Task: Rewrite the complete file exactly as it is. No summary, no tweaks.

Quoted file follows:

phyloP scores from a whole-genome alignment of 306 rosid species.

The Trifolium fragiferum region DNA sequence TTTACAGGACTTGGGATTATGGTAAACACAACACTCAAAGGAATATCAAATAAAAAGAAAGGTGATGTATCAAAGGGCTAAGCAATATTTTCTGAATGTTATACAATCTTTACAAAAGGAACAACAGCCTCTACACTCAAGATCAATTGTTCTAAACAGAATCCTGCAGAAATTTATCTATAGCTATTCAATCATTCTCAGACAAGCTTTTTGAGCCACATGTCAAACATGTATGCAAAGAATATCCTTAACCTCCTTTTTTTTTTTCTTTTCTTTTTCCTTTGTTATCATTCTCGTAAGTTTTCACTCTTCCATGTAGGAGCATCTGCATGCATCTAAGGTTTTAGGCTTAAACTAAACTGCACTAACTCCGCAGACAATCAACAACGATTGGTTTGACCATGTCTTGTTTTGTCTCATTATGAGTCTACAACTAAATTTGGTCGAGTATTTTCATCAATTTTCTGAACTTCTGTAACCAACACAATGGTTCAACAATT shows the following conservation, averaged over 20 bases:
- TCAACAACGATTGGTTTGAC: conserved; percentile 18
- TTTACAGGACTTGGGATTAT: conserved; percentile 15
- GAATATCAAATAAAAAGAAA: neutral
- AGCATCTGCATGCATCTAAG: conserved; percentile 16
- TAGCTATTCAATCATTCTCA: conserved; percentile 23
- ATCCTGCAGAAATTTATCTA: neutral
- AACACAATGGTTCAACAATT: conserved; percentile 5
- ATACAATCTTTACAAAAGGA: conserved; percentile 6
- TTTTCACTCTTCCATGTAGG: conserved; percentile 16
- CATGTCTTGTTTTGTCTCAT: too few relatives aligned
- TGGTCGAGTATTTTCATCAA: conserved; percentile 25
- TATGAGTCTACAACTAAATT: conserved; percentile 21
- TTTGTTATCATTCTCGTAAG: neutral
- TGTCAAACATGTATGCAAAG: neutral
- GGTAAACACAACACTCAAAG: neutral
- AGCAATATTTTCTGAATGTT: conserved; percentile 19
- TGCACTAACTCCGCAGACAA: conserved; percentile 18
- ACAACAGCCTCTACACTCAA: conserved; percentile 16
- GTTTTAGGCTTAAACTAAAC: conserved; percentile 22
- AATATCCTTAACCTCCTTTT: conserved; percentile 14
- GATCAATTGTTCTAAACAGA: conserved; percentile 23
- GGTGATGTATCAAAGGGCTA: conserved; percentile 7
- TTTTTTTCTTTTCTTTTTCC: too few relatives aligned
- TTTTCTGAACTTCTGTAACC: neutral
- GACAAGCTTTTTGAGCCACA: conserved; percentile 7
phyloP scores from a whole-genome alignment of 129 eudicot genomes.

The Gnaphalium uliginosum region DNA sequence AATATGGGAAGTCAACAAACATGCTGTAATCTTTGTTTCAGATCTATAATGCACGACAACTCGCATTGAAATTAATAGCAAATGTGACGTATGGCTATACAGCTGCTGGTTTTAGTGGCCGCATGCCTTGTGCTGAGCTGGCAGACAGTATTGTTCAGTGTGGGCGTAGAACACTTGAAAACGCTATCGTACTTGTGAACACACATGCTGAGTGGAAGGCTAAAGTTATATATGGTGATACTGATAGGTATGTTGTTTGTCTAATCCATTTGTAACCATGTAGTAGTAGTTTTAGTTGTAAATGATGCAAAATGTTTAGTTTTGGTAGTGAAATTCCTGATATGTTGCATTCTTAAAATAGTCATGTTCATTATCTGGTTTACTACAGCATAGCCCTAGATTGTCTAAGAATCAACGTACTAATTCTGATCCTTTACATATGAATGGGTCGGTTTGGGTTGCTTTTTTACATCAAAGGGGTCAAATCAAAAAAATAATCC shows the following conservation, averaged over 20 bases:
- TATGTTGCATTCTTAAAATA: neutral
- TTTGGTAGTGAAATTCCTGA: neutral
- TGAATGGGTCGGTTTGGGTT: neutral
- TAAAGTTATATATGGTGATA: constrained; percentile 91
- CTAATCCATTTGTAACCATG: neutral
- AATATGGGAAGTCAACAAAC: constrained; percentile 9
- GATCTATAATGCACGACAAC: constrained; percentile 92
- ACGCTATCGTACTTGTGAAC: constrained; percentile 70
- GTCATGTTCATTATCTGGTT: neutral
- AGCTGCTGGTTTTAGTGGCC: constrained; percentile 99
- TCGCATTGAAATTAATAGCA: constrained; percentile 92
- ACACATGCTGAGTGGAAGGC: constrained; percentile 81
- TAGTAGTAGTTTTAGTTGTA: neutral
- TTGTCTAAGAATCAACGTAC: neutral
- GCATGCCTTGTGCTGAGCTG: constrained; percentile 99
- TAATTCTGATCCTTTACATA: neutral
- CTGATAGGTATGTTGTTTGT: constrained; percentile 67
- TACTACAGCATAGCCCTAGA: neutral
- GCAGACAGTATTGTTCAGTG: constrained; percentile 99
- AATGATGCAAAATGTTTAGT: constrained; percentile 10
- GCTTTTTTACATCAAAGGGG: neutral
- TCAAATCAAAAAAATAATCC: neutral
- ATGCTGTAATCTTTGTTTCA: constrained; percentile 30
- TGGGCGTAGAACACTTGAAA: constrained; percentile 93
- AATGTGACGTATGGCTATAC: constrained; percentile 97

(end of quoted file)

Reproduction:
phyloP scores from a whole-genome alignment of 306 rosid species.

The Trifolium fragiferum region DNA sequence TTTACAGGACTTGGGATTATGGTAAACACAACACTCAAAGGAATATCAAATAAAAAGAAAGGTGATGTATCAAAGGGCTAAGCAATATTTTCTGAATGTTATACAATCTTTACAAAAGGAACAACAGCCTCTACACTCAAGATCAATTGTTCTAAACAGAATCCTGCAGAAATTTATCTATAGCTATTCAATCATTCTCAGACAAGCTTTTTGAGCCACATGTCAAACATGTATGCAAAGAATATCCTTAACCTCCTTTTTTTTTTTCTTTTCTTTTTCCTTTGTTATCATTCTCGTAAGTTTTCACTCTTCCATGTAGGAGCATCTGCATGCATCTAAGGTTTTAGGCTTAAACTAAACTGCACTAACTCCGCAGACAATCAACAACGATTGGTTTGACCATGTCTTGTTTTGTCTCATTATGAGTCTACAACTAAATTTGGTCGAGTATTTTCATCAATTTTCTGAACTTCTGTAACCAACACAATGGTTCAACAATT shows the following conservation, averaged over 20 bases:
- TCAACAACGATTGGTTTGAC: conserved; percentile 18
- TTTACAGGACTTGGGATTAT: conserved; percentile 15
- GAATATCAAATAAAAAGAAA: neutral
- AGCATCTGCATGCATCTAAG: conserved; percentile 16
- TAGCTATTCAATCATTCTCA: conserved; percentile 23
- ATCCTGCAGAAATTTATCTA: neutral
- AACACAATGGTTCAACAATT: conserved; percentile 5
- ATACAATCTTTACAAAAGGA: conserved; percentile 6
- TTTTCACTCTTCCATGTAGG: conserved; percentile 16
- CATGTCTTGTTTTGTCTCAT: too few relatives aligned
- TGGTCGAGTATTTTCATCAA: conserved; percentile 25
- TATGAGTCTACAACTAAATT: conserved; percentile 21
- TTTGTTATCATTCTCGTAAG: neutral
- TGTCAAACATGTATGCAAAG: neutral
- GGTAAACACAACACTCAAAG: neutral
- AGCAATATTTTCTGAATGTT: conserved; percentile 19
- TGCACTAACTCCGCAGACAA: conserved; percentile 18
- ACAACAGCCTCTACACTCAA: conserved; percentile 16
- GTTTTAGGCTTAAACTAAAC: conserved; percentile 22
- AATATCCTTAACCTCCTTTT: conserved; percentile 14
- GATCAATTGTTCTAAACAGA: conserved; percentile 23
- GGTGATGTATCAAAGGGCTA: conserved; percentile 7
- TTTTTTTCTTTTCTTTTTCC: too few relatives aligned
- TTTTCTGAACTTCTGTAACC: neutral
- GACAAGCTTTTTGAGCCACA: conserved; percentile 7
phyloP scores from a whole-genome alignment of 129 eudicot genomes.

The Gnaphalium uliginosum region DNA sequence AATATGGGAAGTCAACAAACATGCTGTAATCTTTGTTTCAGATCTATAATGCACGACAACTCGCATTGAAATTAATAGCAAATGTGACGTATGGCTATACAGCTGCTGGTTTTAGTGGCCGCATGCCTTGTGCTGAGCTGGCAGACAGTATTGTTCAGTGTGGGCGTAGAACACTTGAAAACGCTATCGTACTTGTGAACACACATGCTGAGTGGAAGGCTAAAGTTATATATGGTGATACTGATAGGTATGTTGTTTGTCTAATCCATTTGTAACCATGTAGTAGTAGTTTTAGTTGTAAATGATGCAAAATGTTTAGTTTTGGTAGTGAAATTCCTGATATGTTGCATTCTTAAAATAGTCATGTTCATTATCTGGTTTACTACAGCATAGCCCTAGATTGTCTAAGAATCAACGTACTAATTCTGATCCTTTACATATGAATGGGTCGGTTTGGGTTGCTTTTTTACATCAAAGGGGTCAAATCAAAAAAATAATCC shows the following conservation, averaged over 20 bases:
- TATGTTGCATTCTTAAAATA: neutral
- TTTGGTAGTGAAATTCCTGA: neutral
- TGAATGGGTCGGTTTGGGTT: neutral
- TAAAGTTATATATGGTGATA: constrained; percentile 91
- CTAATCCATTTGTAACCATG: neutral
- AATATGGGAAGTCAACAAAC: constrained; percentile 9
- GATCTATAATGCACGACAAC: constrained; percentile 92
- ACGCTATCGTACTTGTGAAC: constrained; percentile 70
- GTCATGTTCATTATCTGGTT: neutral
- AGCTGCTGGTTTTAGTGGCC: constrained; percentile 99
- TCGCATTGAAATTAATAGCA: constrained; percentile 92
- ACACATGCTGAGTGGAAGGC: constrained; percentile 81
- TAGTAGTAGTTTTAGTTGTA: neutral
- TTGTCTAAGAATCAACGTAC: neutral
- GCATGCCTTGTGCTGAGCTG: constrained; percentile 99
- TAATTCTGATCCTTTACATA: neutral
- CTGATAGGTATGTTGTTTGT: constrained; percentile 67
- TACTACAGCATAGCCCTAGA: neutral
- GCAGACAGTATTGTTCAGTG: constrained; percentile 99
- AATGATGCAAAATGTTTAGT: constrained; percentile 10
- GCTTTTTTACATCAAAGGGG: neutral
- TCAAATCAAAAAAATAATCC: neutral
- ATGCTGTAATCTTTGTTTCA: constrained; percentile 30
- TGGGCGTAGAACACTTGAAA: constrained; percentile 93
- AATGTGACGTATGGCTATAC: constrained; percentile 97